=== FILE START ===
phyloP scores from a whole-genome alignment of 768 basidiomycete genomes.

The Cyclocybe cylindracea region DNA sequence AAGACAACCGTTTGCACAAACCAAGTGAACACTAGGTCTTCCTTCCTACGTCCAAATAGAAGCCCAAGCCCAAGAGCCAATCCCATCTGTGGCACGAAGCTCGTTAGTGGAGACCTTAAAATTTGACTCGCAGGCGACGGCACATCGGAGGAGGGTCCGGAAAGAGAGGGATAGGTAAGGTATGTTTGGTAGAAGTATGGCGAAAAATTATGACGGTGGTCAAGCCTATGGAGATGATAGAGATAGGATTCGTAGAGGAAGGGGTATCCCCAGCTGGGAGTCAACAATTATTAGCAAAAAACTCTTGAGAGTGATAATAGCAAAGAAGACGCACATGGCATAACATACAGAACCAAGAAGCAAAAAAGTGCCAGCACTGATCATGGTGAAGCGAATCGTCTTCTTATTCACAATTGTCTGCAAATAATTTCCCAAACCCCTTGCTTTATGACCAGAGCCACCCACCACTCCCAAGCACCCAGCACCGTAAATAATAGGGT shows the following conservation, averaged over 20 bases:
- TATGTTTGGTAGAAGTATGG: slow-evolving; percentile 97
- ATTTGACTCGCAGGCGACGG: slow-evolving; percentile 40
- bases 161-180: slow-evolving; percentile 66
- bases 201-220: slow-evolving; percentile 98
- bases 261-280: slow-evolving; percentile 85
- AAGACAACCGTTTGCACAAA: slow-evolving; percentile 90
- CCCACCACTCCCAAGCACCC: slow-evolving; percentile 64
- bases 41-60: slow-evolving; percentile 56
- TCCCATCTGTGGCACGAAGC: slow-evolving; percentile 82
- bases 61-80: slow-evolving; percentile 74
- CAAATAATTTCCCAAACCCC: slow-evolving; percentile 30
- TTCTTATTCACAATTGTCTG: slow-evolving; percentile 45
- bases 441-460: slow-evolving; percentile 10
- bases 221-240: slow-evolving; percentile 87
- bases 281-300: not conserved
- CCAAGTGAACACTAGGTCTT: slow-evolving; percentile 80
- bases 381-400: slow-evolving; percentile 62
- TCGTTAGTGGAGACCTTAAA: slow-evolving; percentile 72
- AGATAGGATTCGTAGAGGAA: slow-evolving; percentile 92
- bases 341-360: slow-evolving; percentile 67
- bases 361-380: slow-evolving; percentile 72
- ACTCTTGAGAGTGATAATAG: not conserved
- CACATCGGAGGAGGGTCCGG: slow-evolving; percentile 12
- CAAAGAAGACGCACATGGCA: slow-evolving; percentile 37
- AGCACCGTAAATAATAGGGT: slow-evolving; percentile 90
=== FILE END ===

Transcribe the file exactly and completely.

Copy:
phyloP scores from a whole-genome alignment of 768 basidiomycete genomes.

The Cyclocybe cylindracea region DNA sequence AAGACAACCGTTTGCACAAACCAAGTGAACACTAGGTCTTCCTTCCTACGTCCAAATAGAAGCCCAAGCCCAAGAGCCAATCCCATCTGTGGCACGAAGCTCGTTAGTGGAGACCTTAAAATTTGACTCGCAGGCGACGGCACATCGGAGGAGGGTCCGGAAAGAGAGGGATAGGTAAGGTATGTTTGGTAGAAGTATGGCGAAAAATTATGACGGTGGTCAAGCCTATGGAGATGATAGAGATAGGATTCGTAGAGGAAGGGGTATCCCCAGCTGGGAGTCAACAATTATTAGCAAAAAACTCTTGAGAGTGATAATAGCAAAGAAGACGCACATGGCATAACATACAGAACCAAGAAGCAAAAAAGTGCCAGCACTGATCATGGTGAAGCGAATCGTCTTCTTATTCACAATTGTCTGCAAATAATTTCCCAAACCCCTTGCTTTATGACCAGAGCCACCCACCACTCCCAAGCACCCAGCACCGTAAATAATAGGGT shows the following conservation, averaged over 20 bases:
- TATGTTTGGTAGAAGTATGG: slow-evolving; percentile 97
- ATTTGACTCGCAGGCGACGG: slow-evolving; percentile 40
- bases 161-180: slow-evolving; percentile 66
- bases 201-220: slow-evolving; percentile 98
- bases 261-280: slow-evolving; percentile 85
- AAGACAACCGTTTGCACAAA: slow-evolving; percentile 90
- CCCACCACTCCCAAGCACCC: slow-evolving; percentile 64
- bases 41-60: slow-evolving; percentile 56
- TCCCATCTGTGGCACGAAGC: slow-evolving; percentile 82
- bases 61-80: slow-evolving; percentile 74
- CAAATAATTTCCCAAACCCC: slow-evolving; percentile 30
- TTCTTATTCACAATTGTCTG: slow-evolving; percentile 45
- bases 441-460: slow-evolving; percentile 10
- bases 221-240: slow-evolving; percentile 87
- bases 281-300: not conserved
- CCAAGTGAACACTAGGTCTT: slow-evolving; percentile 80
- bases 381-400: slow-evolving; percentile 62
- TCGTTAGTGGAGACCTTAAA: slow-evolving; percentile 72
- AGATAGGATTCGTAGAGGAA: slow-evolving; percentile 92
- bases 341-360: slow-evolving; percentile 67
- bases 361-380: slow-evolving; percentile 72
- ACTCTTGAGAGTGATAATAG: not conserved
- CACATCGGAGGAGGGTCCGG: slow-evolving; percentile 12
- CAAAGAAGACGCACATGGCA: slow-evolving; percentile 37
- AGCACCGTAAATAATAGGGT: slow-evolving; percentile 90